# Understanding Momentum

I'm trying to learn more about momentum and I'm a little confused. Based on my understanding, in an isolated system, total momentum is conserved in a collision. Today in class the professor went over an example of a car on a ferry driving from one end to the other, in the opposite direction of the ferry. According to him, the total momentum for the system was zero in this case. I understand why total momentum is zero in a collision: because the objects come at rest. But in the example both the car and the ferry are moving (the goal is to find the ferry's new velocity as the car takes off).

So my question is: Is total momentum always zero if two objects are in touch with each other and are applying the same amount of force (but in the opposite direction) to each other? Also, the water applies the same amount of force to the ferry (again in the opposite direction) but how come it's not considered in our "system"?

The rule is that the total momentum of an isolated system is constant. In the example with the car and the ferry, the isolated system is the system consisting of the car and the ferry. The system is isolated because it is assumed that there is no interaction (such as drag) between the ferry and the water.

Then you could imagine that the car and ferry are stationary with respect to each other. Then as the car begins to move and gains momentum in one direction, the ferry gains momentum in the other direction. Conservation of momentum guarantees that the car and ferry momenta add to zero so that the total momentum is zero.

It is important to notice that the rule is not that total momentum is zero, but that total momentum is conserved. So if the car and ferry were initially drifting with some speed, then when the car starts moving across the ferry, the car will gain momentum and the ferry will lose momentum but the total momentum will remain at its initial non-zero value.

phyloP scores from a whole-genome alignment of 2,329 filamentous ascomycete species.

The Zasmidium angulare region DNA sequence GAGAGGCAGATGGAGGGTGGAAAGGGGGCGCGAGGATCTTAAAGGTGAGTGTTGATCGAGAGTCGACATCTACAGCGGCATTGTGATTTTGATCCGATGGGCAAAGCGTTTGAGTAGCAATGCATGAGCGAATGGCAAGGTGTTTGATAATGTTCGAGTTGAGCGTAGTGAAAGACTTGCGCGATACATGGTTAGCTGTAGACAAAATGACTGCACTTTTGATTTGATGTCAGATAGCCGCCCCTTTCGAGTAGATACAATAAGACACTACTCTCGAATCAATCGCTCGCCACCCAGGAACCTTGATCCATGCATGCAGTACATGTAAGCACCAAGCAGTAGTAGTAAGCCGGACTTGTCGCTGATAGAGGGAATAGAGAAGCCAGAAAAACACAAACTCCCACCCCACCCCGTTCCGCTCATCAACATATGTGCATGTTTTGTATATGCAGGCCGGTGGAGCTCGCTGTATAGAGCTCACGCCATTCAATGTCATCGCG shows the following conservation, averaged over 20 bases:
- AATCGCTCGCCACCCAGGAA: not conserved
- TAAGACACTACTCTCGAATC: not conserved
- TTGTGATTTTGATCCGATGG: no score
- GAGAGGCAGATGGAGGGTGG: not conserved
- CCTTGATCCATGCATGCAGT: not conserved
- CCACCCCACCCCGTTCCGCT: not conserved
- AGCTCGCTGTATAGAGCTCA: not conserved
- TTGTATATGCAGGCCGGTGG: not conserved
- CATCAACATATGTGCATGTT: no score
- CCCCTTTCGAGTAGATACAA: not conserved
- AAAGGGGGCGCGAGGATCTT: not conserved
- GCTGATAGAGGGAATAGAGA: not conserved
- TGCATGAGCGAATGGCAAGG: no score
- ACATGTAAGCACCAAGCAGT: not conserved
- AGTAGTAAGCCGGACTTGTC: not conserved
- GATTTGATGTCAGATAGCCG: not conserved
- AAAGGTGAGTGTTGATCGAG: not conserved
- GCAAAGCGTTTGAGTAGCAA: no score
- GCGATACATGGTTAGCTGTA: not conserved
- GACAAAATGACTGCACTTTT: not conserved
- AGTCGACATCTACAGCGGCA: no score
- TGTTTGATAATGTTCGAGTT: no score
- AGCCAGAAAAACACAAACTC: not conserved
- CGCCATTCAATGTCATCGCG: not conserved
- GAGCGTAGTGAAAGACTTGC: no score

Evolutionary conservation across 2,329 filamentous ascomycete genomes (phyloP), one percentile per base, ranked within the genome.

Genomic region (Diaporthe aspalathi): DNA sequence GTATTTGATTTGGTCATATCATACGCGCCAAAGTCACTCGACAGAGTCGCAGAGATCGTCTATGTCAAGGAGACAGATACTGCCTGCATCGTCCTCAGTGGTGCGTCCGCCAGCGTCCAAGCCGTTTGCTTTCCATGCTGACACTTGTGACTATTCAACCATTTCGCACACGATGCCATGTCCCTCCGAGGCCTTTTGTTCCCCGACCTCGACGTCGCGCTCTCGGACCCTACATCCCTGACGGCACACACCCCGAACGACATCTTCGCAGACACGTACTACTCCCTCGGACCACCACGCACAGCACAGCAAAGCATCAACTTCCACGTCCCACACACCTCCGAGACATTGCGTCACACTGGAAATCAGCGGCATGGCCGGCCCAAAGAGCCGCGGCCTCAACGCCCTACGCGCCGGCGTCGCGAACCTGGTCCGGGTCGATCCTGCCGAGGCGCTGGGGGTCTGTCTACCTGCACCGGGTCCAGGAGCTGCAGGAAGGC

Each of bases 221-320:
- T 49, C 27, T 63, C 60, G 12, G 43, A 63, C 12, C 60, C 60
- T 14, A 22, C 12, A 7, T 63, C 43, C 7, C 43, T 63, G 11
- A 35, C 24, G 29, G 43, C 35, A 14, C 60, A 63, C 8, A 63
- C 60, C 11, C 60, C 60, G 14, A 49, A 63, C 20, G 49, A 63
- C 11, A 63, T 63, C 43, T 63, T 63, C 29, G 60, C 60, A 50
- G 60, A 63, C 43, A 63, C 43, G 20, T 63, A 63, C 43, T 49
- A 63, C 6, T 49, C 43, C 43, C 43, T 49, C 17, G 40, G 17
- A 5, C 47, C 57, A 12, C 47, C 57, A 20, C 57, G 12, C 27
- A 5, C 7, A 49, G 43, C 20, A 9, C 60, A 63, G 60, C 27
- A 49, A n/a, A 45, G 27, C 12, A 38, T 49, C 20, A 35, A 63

Also notice that in a more realistic model, you would include the drag force from the water. Then the momentum of the car/ferry system would not be conserved (which is allowed because it is no longer an isolated system). But if you add in the momentum of the water, you will find that still the total momentum is conserved.

Actually in a collision the force is undetermined until the full details of material properties and geometry is considered. What can be determined is the impulse magnitude. Impulse is the amount of momentum transferred from one body to another during a collision. If you were to plot the contact force as a function of time, it will show a sharp spike during the collision, and the impulse equals the area under the curve. The shorter the duration of the impact the higher the force needs to be for the same impulse. It is a common misunderstanding to try to work out forces and impulses at the same time. Because collisions are set to occur at zero time, any applied force does not have a chance to alter the momentum of the parts.

More on the math behind how to find the impulse magnitude here and here.

To answer your question, whenever two bodies collide they exchange momentum (impulse) and thus the total amount remains the same. Non contact forces during a collision do not affect the momentum because a force has to be applied over a period of time to change the velocity of a part and collisions occur in almost zero time.